Docs Hope for Incentive Bonuses to Offset Smaller Pay Increases
Although annual incentive plans for physicians were being used in 63% of physician group and hospital settings in 2013, compared to 64% in 2012, Otto predicts that the future holds a growing emphasis on incentive payouts in income negotiations.
"We expect an evolution, not a revolution, in incentive plan design for physicians in coming years," Otto added in a statement. "Providers are looking to translate their organizational goals in a more tangible way that will drive the desired behaviors and outcomes they want to achieve."
Generally, physicians across all organizations expect median salary increases of 2.4% in 2014, compared to actual increases of 2.5% in 2012 and 2.7% in 2011, according to the survey. The Hay Group is still calculating the 2013 increase, but that was projected at 2.6%.
Physicians in group-based practices in 2014 expect pay increases of 3.7%, compared to doctors in hospital-based settings, whose average increases are projected at 2.2%. Within the past year, the median percentage increases in physician salaries ranged from a low of 2% to a high of 5%, with much of that dependent on productivity and performance, according to the survey.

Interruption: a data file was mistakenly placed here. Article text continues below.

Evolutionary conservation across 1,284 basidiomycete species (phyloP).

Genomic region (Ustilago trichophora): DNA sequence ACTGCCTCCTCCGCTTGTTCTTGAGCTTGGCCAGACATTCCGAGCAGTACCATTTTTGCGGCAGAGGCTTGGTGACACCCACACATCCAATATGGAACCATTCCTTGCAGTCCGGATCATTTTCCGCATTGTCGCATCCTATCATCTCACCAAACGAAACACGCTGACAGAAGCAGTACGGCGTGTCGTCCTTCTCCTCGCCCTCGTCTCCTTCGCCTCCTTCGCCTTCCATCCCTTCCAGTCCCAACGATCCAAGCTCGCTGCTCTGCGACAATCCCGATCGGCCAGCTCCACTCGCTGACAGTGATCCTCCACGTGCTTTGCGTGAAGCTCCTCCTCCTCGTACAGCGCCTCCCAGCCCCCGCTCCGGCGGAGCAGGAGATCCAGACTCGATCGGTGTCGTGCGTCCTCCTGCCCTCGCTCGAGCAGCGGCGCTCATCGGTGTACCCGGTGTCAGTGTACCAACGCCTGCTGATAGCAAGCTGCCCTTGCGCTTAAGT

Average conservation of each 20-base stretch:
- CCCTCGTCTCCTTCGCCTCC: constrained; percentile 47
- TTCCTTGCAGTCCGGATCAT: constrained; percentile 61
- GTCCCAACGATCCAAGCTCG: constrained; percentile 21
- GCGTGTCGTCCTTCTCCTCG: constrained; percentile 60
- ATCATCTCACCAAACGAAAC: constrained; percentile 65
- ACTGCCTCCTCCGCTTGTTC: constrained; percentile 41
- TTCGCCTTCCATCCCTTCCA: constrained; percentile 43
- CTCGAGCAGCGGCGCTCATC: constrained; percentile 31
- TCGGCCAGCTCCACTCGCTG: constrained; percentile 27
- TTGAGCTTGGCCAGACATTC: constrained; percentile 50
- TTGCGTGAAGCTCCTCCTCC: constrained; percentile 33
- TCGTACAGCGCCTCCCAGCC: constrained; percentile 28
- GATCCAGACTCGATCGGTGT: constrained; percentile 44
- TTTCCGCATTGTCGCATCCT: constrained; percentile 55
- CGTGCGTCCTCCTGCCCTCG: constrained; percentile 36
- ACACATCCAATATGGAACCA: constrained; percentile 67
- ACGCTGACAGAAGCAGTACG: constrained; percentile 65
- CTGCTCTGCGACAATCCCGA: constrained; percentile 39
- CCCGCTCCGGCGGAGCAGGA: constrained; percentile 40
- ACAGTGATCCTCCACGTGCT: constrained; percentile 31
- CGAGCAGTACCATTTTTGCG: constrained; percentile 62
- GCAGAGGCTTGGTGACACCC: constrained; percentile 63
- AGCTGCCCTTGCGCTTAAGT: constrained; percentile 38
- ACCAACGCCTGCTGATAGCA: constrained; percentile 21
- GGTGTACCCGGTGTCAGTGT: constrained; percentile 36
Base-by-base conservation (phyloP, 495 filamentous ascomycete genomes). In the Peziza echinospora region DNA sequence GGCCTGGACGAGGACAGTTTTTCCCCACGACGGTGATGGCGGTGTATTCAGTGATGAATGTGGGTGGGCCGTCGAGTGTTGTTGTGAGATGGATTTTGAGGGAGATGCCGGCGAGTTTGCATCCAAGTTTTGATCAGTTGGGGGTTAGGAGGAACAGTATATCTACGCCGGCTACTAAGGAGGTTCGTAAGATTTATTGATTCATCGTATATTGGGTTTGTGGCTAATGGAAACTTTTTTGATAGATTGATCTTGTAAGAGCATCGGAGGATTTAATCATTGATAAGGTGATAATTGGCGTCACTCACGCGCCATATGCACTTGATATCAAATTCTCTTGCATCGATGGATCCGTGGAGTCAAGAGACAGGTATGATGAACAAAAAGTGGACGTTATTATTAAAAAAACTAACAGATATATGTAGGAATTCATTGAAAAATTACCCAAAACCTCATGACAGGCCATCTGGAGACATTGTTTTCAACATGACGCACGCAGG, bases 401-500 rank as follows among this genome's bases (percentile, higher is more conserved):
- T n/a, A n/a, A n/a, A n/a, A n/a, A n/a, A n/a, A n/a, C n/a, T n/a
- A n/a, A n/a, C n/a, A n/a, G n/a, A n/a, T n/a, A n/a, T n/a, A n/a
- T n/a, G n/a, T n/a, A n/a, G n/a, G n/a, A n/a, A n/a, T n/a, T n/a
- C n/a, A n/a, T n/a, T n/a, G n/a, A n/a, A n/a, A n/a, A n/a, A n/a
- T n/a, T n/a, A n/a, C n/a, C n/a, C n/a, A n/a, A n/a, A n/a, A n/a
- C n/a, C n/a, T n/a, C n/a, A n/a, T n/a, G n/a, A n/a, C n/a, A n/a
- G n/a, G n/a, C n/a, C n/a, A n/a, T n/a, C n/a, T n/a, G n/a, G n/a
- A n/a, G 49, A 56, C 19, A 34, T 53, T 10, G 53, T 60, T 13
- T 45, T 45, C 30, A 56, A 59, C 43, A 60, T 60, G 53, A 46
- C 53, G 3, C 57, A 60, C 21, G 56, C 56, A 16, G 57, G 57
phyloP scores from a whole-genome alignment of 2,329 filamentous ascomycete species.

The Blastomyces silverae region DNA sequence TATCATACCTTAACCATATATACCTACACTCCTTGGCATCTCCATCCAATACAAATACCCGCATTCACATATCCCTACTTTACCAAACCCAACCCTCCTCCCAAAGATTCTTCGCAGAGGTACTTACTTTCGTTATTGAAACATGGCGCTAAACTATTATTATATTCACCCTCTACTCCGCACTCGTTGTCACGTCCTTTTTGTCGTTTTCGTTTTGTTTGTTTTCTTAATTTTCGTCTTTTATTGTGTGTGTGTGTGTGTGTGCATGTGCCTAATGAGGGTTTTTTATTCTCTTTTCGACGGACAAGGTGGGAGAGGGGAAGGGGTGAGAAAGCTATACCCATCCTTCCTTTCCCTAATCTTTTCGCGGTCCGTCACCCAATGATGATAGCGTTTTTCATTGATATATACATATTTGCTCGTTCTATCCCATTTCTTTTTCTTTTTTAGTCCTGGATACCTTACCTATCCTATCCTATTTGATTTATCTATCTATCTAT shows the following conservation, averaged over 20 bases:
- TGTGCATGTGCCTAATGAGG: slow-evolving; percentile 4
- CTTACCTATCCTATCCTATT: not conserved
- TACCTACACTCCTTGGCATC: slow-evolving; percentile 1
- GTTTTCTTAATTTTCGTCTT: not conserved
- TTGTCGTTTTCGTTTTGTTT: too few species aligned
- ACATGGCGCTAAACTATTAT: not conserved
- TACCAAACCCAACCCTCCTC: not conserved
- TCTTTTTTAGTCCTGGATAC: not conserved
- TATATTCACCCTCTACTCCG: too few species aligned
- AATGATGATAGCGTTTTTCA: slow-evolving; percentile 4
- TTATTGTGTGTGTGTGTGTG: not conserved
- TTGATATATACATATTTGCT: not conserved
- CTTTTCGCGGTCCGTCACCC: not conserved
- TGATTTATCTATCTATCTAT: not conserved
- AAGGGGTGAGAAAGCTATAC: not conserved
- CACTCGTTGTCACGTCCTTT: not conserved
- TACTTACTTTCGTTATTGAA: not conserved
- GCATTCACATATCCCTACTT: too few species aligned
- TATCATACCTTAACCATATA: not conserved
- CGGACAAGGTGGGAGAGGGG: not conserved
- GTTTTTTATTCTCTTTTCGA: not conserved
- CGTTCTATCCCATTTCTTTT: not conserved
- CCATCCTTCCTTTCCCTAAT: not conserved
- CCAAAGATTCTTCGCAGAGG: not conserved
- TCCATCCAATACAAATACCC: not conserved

Primary care physicians can expect slightly higher salary increases than specialists in 2014, particularly in hospital-based settings. While primary care physicians and specialists in hospital settings each received 2.3% pay increases in 2012–2013, primary care physicians at hospitals are budgeted for 2.6% increases in 2014, while specialists at hospitals are scheduled for 2.3% budgeted increases, according to the Hay report.
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